But before I make it sound like that's a problem: it's not. The S22 Plus actually has the best battery longevity of any S22 handset. That's why I think it'll be the more sensible pick for a lot of people, because it even outlasts the S22 Ultra, based on my experience living with both phones.
I've had days where moderate use has eaten through around 50 percent of the battery life in almost 16 hours of awake time, including a little ad hoc gaming here and there outside of work time. That's really good going in my book.
It does take a little while for Samsung's software to get to a successfully balanced point, though. As the system is always looking for which apps are installed but not used, it will throttle or turn off some apps to increase life – something which I found really effective and resulted in a big uptick in battery life after the first four or so days of use.
Software wise, Samsung uses its One UI skin over Android. It's fluid, looks nice, and doesn't introduce irksome bugs by and large. It is a bit overly keen on Bixby voice assistant, which I quickly deny, and there is the oddity of Samsung's own app store that you'll never need to use, but of all the Android skins I find Samsung's one of the best out there.
Samsung Galaxy S22 Plus: CAMERAS
On the cameras front the S22 Plus features a 50-megapixel main with optical stabilisation (OIS), a 10-megapixel 3x zoom (also with OIS), and a 12-megapixel ultra-wide. There's no other unwarranted lenses on the body, which pleases me, and that's your lot.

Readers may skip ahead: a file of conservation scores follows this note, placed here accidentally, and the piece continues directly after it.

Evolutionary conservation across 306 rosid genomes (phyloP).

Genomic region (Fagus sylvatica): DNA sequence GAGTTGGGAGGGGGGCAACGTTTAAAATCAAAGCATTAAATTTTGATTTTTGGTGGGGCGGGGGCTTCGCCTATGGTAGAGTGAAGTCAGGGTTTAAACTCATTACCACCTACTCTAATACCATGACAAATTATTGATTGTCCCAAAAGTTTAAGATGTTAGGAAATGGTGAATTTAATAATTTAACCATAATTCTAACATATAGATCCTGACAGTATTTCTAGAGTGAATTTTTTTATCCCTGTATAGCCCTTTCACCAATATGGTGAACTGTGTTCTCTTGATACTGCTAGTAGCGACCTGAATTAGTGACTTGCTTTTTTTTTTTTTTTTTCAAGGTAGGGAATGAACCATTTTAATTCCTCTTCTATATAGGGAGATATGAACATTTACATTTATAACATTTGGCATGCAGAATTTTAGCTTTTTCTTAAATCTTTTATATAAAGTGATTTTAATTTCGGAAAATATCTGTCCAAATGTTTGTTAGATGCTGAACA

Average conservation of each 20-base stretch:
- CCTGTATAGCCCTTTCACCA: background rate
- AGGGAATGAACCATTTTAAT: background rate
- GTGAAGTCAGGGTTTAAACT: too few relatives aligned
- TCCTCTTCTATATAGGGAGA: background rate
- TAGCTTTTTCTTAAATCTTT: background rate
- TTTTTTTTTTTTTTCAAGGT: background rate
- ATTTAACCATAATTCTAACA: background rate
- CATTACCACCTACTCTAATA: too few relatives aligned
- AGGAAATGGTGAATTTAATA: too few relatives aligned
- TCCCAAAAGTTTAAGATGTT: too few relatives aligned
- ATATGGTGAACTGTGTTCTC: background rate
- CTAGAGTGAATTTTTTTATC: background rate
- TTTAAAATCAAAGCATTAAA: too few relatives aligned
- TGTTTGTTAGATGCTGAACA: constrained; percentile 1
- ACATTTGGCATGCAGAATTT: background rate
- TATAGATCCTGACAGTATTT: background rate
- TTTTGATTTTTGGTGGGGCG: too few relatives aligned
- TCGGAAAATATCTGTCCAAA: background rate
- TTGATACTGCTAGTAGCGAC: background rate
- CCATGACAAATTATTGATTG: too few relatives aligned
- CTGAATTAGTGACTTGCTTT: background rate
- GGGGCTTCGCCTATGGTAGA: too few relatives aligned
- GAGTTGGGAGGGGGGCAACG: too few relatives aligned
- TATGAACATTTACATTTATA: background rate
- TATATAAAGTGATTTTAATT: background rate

If you want more zoom then that's reason to go with the S22 Ultra – but actually I think 3x is plenty enough. Check out the zoom steps of 0.5x, 1x and 3x in the gallery below for an example of the kind of reach you can get.
Being really critical of that 3x, I must admit the detail isn't always exceptional, so a higher-resolution solution in the future would be the ticket to greater success (hello S23?). But I do find that zoom length to be spot on for typical use, so it's a great camera to have available. And its not like the S22 Ultra can outsmart it in resolution terms on either of its zoom lenses.
Otherwise the S22 Plus' main camera is really accomplished in terms of overall clarity, colour reproduction, not to mention ease of use. The camera app is easy to use for pinch-to-zoom, touch-to-focus (and adjust exposure), while the shutter button gives a good touch of haptic feedback to emulate a real camera shutter – which I think is a really nice touch.